Turkish PM's account of Obama's Gülen response 'not accurate,' White House says

Turkish PM's account of Obama's Gülen response 'not accurate,' White House says

Turkish PMs account of Obamas Gülen response not accurate, White House says

Prime Minister Recep Tayyip Erdoğan said US President Obama 'looked positively' to his recommendations regarding the Islamic scholar Fethullah Gülen, who lives in a self-exile in Pennsylvania.

Prime Minister Recep Tayyip Erdoğan's remarks regarding a phone conversation with President Barack Obama last month are "not accurate," a senior White House official told daily Hürriyet in a written statement on March 7.

In their first phone conversation in six months, Obama and Erdoğan talked for nearly one-and-a-half hours and exchanged views on strategic issues including developments in Syria and the recent launch of talks to reach a solution in Cyprus.

Although it was not included in the official statements, pro-government Turkish newspapers had claimed that Erdoğan also conveyed to Obama his concerns about the activities of Fethullah Gülen, an Islamic scholar who lives in self-exile in Pennsylvania and who the prime minister accuses of trying to bring down the government. Neither the Obama administration nor Ankara had confirmed or refuted this statement in February.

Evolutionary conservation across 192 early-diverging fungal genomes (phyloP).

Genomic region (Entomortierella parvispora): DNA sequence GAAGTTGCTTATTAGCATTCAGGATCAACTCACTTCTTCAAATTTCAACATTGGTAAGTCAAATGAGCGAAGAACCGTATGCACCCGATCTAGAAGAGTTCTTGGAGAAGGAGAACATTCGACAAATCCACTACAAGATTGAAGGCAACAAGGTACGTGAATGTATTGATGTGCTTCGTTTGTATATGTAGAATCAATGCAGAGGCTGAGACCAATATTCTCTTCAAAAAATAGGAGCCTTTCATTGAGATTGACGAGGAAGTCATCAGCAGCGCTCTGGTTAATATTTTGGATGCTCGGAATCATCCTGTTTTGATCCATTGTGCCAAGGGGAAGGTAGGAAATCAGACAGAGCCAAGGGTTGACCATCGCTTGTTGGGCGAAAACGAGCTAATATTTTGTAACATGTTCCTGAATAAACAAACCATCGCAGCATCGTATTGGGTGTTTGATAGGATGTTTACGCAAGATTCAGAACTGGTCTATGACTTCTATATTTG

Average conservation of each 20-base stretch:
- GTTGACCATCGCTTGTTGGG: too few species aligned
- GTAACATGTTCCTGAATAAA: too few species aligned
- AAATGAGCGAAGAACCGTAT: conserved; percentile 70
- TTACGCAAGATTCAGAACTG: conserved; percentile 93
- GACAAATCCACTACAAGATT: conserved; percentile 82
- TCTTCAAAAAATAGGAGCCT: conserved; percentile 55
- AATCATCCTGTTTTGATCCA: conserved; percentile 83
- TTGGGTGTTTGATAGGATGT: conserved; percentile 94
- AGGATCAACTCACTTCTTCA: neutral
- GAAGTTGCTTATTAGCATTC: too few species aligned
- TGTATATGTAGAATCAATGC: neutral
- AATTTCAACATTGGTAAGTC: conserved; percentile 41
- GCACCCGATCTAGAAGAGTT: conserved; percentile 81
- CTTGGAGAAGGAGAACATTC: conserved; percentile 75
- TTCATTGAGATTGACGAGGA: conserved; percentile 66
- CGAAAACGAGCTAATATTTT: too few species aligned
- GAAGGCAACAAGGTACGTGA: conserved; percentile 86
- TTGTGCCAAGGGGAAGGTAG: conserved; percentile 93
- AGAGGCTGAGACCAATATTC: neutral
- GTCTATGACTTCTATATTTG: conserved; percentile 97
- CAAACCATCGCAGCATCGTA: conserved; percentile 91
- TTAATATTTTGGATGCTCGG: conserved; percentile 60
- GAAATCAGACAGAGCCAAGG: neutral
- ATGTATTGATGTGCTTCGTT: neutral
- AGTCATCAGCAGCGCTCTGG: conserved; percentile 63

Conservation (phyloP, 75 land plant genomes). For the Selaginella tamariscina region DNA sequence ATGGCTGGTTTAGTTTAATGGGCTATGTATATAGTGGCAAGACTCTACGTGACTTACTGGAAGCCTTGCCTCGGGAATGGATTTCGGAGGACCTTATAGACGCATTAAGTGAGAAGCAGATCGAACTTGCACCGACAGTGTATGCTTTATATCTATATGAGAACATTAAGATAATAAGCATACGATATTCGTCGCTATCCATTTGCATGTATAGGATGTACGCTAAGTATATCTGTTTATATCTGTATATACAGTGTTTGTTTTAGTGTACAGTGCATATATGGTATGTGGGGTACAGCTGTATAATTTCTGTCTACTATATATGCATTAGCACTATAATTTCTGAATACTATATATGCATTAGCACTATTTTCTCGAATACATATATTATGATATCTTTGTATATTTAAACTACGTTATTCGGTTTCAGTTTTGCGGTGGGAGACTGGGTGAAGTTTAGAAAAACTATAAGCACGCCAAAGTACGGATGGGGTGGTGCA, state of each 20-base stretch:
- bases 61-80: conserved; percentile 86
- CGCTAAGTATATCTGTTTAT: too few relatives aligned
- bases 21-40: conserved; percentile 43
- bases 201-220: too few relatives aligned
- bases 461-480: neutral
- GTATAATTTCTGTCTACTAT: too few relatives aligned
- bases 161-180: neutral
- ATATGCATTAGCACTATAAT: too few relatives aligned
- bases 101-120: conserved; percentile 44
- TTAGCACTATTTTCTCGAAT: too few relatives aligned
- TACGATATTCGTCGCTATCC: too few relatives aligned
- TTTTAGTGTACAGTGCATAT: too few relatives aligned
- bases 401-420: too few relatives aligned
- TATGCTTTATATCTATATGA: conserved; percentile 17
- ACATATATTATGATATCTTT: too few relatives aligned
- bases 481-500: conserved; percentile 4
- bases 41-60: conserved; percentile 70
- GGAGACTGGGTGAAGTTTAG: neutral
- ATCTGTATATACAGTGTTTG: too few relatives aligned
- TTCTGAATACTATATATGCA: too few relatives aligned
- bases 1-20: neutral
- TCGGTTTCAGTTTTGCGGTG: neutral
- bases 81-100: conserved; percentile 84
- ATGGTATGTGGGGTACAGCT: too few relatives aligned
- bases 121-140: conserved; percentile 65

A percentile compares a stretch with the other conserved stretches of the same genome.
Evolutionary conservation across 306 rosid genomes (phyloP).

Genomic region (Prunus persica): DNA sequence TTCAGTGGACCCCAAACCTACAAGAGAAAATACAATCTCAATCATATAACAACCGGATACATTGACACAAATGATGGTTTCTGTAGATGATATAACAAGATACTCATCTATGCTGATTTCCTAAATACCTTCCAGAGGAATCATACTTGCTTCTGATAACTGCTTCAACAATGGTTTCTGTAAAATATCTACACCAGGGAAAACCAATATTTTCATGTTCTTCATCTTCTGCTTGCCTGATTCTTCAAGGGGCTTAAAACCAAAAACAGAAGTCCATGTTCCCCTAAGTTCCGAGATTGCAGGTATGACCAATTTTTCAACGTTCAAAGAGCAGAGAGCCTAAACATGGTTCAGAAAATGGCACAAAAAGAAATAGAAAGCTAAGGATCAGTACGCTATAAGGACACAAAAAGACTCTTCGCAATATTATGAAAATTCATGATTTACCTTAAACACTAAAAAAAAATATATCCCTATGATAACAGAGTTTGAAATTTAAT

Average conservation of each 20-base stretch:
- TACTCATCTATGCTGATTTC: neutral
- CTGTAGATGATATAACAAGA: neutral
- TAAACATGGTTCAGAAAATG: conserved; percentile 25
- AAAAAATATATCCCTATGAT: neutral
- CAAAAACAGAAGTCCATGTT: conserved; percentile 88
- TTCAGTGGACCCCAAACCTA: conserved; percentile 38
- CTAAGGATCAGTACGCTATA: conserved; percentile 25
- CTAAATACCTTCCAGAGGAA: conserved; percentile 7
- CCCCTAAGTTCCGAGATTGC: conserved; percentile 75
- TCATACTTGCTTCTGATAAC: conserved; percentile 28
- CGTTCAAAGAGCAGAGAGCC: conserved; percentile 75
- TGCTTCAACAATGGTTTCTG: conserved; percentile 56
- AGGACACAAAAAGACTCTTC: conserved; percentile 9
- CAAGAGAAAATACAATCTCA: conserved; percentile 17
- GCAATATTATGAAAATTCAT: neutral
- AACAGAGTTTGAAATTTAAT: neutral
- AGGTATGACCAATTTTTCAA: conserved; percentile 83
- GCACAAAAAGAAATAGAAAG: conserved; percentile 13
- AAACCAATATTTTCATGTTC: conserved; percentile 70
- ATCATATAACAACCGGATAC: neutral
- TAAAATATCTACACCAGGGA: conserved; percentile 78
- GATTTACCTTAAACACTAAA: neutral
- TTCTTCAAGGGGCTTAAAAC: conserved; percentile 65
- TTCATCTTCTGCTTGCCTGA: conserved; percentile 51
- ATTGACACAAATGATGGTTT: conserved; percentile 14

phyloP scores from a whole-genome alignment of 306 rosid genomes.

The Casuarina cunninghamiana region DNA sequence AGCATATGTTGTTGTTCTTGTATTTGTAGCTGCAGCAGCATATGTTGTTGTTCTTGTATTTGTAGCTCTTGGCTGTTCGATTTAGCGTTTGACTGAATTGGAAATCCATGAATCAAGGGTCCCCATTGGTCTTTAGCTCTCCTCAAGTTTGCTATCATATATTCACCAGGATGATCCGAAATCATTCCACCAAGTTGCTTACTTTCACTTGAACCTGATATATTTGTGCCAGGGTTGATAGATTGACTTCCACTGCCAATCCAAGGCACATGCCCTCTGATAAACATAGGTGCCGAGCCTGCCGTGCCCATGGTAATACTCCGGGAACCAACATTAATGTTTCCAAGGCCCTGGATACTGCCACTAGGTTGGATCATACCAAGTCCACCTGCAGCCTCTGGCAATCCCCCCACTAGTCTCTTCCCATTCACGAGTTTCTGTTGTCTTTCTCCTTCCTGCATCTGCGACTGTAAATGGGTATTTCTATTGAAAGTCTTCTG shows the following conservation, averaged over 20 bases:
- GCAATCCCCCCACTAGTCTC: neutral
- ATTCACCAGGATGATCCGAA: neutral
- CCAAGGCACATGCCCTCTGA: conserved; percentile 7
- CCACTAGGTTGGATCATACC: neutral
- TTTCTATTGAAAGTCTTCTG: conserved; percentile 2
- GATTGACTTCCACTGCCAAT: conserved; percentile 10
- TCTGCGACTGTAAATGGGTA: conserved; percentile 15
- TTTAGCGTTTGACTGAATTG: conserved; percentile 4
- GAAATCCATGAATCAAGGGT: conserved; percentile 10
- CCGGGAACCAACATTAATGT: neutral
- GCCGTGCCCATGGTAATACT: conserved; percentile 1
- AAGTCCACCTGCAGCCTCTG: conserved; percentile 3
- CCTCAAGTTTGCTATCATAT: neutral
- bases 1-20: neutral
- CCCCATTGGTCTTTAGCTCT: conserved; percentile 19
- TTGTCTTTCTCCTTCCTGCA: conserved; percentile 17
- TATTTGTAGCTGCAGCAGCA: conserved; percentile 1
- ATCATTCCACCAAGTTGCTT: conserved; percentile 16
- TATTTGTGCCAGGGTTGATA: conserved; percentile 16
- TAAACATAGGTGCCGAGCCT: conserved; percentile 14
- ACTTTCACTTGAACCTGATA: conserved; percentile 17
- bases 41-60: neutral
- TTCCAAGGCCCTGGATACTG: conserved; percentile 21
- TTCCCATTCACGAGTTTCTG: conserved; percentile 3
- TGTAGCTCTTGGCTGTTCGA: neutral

During a live broadcast on March 6, Erdoğan told journalists that he raised the topic during the recent phone conversation.

“I told Obama that the person who is responsible for the unrest in Turkey lives in your country, in Pennsylvania. I told him this clearly. I said, ‘I expect what’s necessary [to be done].’ You have to take the necessary stance if someone threatens my country’s security,” Erdoğan said.

He also added that the U.S. president "looked at it positively" and said "‘we got the message."

However, the White House has refuted this account. “The response attributed to President Obama with regards to Mr. Gülen is not accurate,” the statement said.

'Importance of rule of law'

It also added that Obama had emphasized the importance of "sound policies rooted in the rule of law" as well as “mutually respectful relations between our two countries” during the phone conversation.
It stressed that the U.S. administration remained committed to "working together with Turkey, particularly on a variety of regional issues of mutual interest."